As long as you adapt the content to suit your own needs, rather than just plagiarising someone else’s work, then you’re golden.

Remember though, what works for someone else, might not necessarily work for you. Try different techniques to find what works best for you.

14. Create Amazing Artwork!

If you don’t do any of the other things on this list today, then you can at least work on creating an amazing piece of art. After all, if you don’t have great art to share, then the rest of the tasks are a waste of time.

Promotion and networking are important, but your main focus should still be your art, otherwise you may need to ask yourself why you are really doing it.

15. Get a Website for Your Art

A lot of the items above are only possible if you already have a website with your artwork on it. If you don’t already have one, that needs to be high on your to-do list.

If you don’t know where to begin with all this art website stuff, check out my Artist Website Services.

And to learn why you really need your own website for your art, check out these 10 Crucial Reasons from the Artonomy blog.

16. Look For Advertising Opportunities in Your Community

A current source of income for me is painting digital pet portraits. I’ve done a few of these for a friend who has two Beagles. She also happens to own a hair salon here in Sheffield, and a lot of her clients are the kind of people who would be interested in getting a portrait of their pets.

So she suggested that I put together a book advertising my portraits, which I did, using the self-publishing service Blurb.com (affiliate link), and she put it in the waiting area of her salon. While her customers are waiting for their haircut, maybe the cute Beagle puppy on the front cover will catch their eye and they will pick up the book. My website and contact details are in there, so if they want to get their own portrait it’s easy for them to get in touch.

You may not have such an obvious advertising opportunity, but if you think about all the people you know, there is bound to be someone who can help you out.

The key is to keep it relevant to your target audience. My friend’s clients are reasonably well-off, so they are likely to have the disposable income to spend on an art commission. If it was a cheap barber shop, with less affluent customers, then it might not be worthwhile advertising there.

Think of the kind of person you want to see your artwork, and then try to think of someone you know who is exposed to that kind of person on a regular basis. If you find a match, ask that person if there’s anything they can do to help. They might come up with an idea you had never even considered.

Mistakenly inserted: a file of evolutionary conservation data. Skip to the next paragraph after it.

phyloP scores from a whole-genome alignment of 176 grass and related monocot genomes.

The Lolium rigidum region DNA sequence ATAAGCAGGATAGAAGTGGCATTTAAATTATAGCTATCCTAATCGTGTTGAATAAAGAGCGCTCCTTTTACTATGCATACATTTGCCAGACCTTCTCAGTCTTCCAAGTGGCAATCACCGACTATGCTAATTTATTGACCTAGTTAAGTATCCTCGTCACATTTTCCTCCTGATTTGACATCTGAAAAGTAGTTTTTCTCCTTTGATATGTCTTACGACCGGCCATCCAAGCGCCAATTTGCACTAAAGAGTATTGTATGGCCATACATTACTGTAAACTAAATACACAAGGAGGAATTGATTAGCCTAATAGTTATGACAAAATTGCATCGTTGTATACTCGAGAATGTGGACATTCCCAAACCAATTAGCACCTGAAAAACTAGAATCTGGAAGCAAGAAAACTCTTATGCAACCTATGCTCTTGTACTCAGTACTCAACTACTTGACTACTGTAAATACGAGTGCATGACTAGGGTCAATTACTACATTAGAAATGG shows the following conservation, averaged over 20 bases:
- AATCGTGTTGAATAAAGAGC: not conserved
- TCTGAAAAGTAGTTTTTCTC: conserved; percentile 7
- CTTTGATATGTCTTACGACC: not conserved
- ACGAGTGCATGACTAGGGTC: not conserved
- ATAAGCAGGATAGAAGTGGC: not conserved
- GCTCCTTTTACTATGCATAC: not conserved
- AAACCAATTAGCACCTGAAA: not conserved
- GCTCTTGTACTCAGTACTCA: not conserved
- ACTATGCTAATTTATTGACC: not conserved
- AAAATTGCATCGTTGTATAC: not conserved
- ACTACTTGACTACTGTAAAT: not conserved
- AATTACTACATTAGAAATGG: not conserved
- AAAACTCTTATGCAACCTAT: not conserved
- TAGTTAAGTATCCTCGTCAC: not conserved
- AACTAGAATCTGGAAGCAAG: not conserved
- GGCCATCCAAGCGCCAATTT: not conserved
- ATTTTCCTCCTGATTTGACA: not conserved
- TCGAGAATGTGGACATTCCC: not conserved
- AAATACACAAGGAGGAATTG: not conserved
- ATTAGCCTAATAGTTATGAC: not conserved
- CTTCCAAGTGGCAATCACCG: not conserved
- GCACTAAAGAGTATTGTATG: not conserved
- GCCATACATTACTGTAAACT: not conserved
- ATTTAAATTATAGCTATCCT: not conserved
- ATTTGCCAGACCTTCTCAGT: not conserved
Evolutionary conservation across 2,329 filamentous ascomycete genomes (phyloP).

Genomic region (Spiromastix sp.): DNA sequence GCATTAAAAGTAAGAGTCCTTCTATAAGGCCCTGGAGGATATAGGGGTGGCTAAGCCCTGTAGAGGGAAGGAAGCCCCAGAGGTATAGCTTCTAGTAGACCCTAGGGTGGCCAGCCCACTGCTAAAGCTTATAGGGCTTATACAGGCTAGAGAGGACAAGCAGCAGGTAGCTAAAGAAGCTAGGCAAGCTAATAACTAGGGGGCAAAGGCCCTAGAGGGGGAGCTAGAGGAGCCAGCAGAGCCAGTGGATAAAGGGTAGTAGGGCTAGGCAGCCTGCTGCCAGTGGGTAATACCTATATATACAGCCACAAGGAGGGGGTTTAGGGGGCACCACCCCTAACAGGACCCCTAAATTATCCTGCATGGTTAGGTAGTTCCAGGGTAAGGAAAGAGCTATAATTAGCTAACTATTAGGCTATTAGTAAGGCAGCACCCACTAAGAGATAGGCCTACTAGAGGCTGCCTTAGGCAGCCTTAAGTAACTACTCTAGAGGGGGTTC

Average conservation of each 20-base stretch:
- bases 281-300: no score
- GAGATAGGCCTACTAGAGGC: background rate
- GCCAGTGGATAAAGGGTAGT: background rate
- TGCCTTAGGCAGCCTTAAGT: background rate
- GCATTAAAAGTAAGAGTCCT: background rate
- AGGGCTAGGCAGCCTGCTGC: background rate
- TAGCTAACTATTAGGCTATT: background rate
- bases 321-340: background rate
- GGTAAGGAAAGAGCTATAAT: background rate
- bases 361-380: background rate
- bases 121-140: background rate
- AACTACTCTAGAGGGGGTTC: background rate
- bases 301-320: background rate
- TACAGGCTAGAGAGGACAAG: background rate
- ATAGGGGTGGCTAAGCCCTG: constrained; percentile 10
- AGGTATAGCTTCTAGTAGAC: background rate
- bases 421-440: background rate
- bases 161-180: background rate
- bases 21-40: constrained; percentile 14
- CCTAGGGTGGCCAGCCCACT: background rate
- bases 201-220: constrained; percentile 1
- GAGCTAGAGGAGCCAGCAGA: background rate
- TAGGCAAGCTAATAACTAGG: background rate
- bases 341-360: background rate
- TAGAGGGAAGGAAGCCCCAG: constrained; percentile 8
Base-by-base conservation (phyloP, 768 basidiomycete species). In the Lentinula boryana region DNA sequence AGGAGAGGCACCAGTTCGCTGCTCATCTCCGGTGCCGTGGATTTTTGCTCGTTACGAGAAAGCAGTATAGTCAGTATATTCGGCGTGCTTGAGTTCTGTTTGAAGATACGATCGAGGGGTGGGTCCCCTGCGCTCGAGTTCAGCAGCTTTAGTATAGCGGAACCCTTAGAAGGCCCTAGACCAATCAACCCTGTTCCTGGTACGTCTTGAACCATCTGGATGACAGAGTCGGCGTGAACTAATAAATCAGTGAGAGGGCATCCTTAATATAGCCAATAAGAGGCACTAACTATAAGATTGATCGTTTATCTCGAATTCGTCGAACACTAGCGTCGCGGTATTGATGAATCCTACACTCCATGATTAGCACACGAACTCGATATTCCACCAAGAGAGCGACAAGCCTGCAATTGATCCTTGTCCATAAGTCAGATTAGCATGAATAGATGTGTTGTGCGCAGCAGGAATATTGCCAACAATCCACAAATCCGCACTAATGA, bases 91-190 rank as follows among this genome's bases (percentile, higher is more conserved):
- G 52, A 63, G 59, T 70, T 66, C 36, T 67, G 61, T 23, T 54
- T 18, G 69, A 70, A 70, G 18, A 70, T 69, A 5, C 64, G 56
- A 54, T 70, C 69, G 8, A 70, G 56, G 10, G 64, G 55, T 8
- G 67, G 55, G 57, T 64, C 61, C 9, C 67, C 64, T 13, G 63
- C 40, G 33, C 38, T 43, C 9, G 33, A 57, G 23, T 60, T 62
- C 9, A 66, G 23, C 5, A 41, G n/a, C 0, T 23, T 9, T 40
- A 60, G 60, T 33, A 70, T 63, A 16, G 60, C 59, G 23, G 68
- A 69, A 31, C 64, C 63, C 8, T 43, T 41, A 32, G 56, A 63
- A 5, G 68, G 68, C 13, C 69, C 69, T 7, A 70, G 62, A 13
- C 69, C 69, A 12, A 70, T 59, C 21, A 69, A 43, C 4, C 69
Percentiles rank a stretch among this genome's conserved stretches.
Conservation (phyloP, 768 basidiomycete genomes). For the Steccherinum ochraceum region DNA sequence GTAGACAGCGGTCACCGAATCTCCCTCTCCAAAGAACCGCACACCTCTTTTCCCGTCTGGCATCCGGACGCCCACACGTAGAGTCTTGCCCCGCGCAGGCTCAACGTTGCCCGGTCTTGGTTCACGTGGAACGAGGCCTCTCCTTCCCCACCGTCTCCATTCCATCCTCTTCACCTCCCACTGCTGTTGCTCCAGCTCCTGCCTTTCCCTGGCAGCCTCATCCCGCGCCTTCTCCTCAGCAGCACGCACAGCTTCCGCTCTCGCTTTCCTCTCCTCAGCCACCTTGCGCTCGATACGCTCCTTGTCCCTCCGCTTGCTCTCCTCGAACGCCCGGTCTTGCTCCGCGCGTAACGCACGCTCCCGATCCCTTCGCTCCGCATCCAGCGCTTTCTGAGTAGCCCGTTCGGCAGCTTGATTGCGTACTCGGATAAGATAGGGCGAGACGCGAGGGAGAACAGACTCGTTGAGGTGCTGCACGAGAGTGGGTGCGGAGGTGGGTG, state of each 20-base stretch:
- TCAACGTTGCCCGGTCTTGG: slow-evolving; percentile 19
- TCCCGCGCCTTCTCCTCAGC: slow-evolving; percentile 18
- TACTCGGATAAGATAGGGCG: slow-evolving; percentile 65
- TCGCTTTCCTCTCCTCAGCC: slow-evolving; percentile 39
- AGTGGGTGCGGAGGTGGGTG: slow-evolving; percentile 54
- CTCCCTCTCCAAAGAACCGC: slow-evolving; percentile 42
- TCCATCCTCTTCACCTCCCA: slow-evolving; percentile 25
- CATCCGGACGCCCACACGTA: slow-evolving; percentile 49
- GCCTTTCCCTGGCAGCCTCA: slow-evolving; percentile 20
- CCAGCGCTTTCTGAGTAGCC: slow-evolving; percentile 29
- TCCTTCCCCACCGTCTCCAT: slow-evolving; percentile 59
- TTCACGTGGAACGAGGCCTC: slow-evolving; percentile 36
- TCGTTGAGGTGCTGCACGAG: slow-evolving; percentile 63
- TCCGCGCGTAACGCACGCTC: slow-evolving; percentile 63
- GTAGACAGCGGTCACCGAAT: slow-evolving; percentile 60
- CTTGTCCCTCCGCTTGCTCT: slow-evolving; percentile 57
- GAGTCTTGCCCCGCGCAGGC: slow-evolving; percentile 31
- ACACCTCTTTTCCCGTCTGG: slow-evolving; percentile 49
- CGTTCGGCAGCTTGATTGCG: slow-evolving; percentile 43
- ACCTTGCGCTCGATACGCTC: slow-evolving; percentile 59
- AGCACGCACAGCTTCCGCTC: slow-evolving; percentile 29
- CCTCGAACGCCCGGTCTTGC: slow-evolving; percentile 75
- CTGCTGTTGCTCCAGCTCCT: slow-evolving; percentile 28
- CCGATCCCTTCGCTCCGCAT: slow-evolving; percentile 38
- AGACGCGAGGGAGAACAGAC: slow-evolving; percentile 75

Bonus Tip – Share This Article

Ok, so this is also a shameless request for promotion, but as I mentioned earlier, if you tweet this post, I will probably check out your site, and if I like it, I’ll share it, so you really can’t lose!

Yeah, that’s a stretch, but seriously, if you liked this article, please use the handy buttons on the left (or at the top, depending on your screen size), to share on your social platform of choice, and if you have any other tips for getting your artwork noticed, please leave a comment below.

33 Comments on 16 Things You Can Do Today to Get Your Artwork Noticed

  1. Pingback: Where to Share Art for Free (or almost) | Square Inches of Love

  2. This is a great list to consider, lots of good content. The blogging bit is my challenge, yet I always feel rewarded whenever I post a new blog entry. Sort of like exercising, it feels good after you do it, and it’s satisfying to commit to a routine.
    Thanks for sharing.

  3. seascapesaus says:

    Your content is packed with helpful ideas Dan. I enjoy your links too; often get sidetracked and lose the first blog (like today I think). BUT really supportive, practical and inspirational blogging, thanks, from a learner.

  4. Nicola says:

    Great list, I especially agree with commenting/ interacting with other artists work, I have gained many friends on instagram, one of whom I recently featured on my blog, which gave my site alot more exposure and lovely comments from others :)

  5. First time on your site and I’m loving it! I recently decided to dedicate myself full-time to my art. Websites like yours help tremendously. I hope to be able to help other creatives along my journey. Sharing is caring right?

    Thank you!!!!

  6. Ally Albon says:

    Thanks for your post! I am a freelance concept artist, but actually just got into doing pet portraits too – and I love, love love your suggestion 16 – I might make up a book and just carry it with me to the dogpark! Thanks for a very good article.